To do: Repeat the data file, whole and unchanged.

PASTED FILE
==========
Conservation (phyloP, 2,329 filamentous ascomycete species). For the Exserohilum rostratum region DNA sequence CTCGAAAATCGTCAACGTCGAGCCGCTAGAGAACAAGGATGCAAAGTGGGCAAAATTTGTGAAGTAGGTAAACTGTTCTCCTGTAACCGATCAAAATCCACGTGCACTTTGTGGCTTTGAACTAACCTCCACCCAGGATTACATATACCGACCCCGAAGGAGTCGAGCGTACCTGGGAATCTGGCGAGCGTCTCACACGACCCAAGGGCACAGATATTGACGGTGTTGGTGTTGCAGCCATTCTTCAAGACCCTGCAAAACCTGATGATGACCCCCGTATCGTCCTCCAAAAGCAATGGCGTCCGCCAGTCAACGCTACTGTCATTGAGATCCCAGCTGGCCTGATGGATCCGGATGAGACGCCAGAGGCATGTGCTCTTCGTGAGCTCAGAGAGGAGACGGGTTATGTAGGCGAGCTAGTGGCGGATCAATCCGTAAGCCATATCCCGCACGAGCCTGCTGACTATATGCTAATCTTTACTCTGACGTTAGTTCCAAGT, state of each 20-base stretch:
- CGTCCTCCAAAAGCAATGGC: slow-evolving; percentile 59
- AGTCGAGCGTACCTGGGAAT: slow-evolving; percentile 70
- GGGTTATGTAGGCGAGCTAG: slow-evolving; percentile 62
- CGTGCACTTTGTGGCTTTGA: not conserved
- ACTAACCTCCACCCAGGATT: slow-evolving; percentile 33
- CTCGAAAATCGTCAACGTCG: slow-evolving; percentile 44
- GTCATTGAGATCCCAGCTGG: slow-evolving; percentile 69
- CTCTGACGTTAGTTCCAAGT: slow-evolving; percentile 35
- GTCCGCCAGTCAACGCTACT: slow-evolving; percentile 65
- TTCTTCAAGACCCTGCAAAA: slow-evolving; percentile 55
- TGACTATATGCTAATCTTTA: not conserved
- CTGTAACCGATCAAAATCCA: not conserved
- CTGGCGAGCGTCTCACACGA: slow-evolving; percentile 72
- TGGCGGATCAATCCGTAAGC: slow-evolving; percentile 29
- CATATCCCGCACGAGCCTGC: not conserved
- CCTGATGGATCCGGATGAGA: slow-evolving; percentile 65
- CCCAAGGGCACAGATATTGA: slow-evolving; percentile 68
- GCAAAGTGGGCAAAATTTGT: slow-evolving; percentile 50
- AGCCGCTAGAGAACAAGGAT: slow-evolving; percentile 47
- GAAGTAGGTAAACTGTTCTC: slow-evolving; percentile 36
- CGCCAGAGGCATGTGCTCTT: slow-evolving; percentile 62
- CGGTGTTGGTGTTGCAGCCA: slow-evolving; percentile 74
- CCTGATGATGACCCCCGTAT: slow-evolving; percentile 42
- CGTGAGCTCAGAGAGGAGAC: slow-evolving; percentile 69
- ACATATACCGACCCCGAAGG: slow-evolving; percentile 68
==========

Conservation (phyloP, 2,329 filamentous ascomycete species). For the Exserohilum rostratum region DNA sequence CTCGAAAATCGTCAACGTCGAGCCGCTAGAGAACAAGGATGCAAAGTGGGCAAAATTTGTGAAGTAGGTAAACTGTTCTCCTGTAACCGATCAAAATCCACGTGCACTTTGTGGCTTTGAACTAACCTCCACCCAGGATTACATATACCGACCCCGAAGGAGTCGAGCGTACCTGGGAATCTGGCGAGCGTCTCACACGACCCAAGGGCACAGATATTGACGGTGTTGGTGTTGCAGCCATTCTTCAAGACCCTGCAAAACCTGATGATGACCCCCGTATCGTCCTCCAAAAGCAATGGCGTCCGCCAGTCAACGCTACTGTCATTGAGATCCCAGCTGGCCTGATGGATCCGGATGAGACGCCAGAGGCATGTGCTCTTCGTGAGCTCAGAGAGGAGACGGGTTATGTAGGCGAGCTAGTGGCGGATCAATCCGTAAGCCATATCCCGCACGAGCCTGCTGACTATATGCTAATCTTTACTCTGACGTTAGTTCCAAGT, state of each 20-base stretch:
- CGTCCTCCAAAAGCAATGGC: slow-evolving; percentile 59
- AGTCGAGCGTACCTGGGAAT: slow-evolving; percentile 70
- GGGTTATGTAGGCGAGCTAG: slow-evolving; percentile 62
- CGTGCACTTTGTGGCTTTGA: not conserved
- ACTAACCTCCACCCAGGATT: slow-evolving; percentile 33
- CTCGAAAATCGTCAACGTCG: slow-evolving; percentile 44
- GTCATTGAGATCCCAGCTGG: slow-evolving; percentile 69
- CTCTGACGTTAGTTCCAAGT: slow-evolving; percentile 35
- GTCCGCCAGTCAACGCTACT: slow-evolving; percentile 65
- TTCTTCAAGACCCTGCAAAA: slow-evolving; percentile 55
- TGACTATATGCTAATCTTTA: not conserved
- CTGTAACCGATCAAAATCCA: not conserved
- CTGGCGAGCGTCTCACACGA: slow-evolving; percentile 72
- TGGCGGATCAATCCGTAAGC: slow-evolving; percentile 29
- CATATCCCGCACGAGCCTGC: not conserved
- CCTGATGGATCCGGATGAGA: slow-evolving; percentile 65
- CCCAAGGGCACAGATATTGA: slow-evolving; percentile 68
- GCAAAGTGGGCAAAATTTGT: slow-evolving; percentile 50
- AGCCGCTAGAGAACAAGGAT: slow-evolving; percentile 47
- GAAGTAGGTAAACTGTTCTC: slow-evolving; percentile 36
- CGCCAGAGGCATGTGCTCTT: slow-evolving; percentile 62
- CGGTGTTGGTGTTGCAGCCA: slow-evolving; percentile 74
- CCTGATGATGACCCCCGTAT: slow-evolving; percentile 42
- CGTGAGCTCAGAGAGGAGAC: slow-evolving; percentile 69
- ACATATACCGACCCCGAAGG: slow-evolving; percentile 68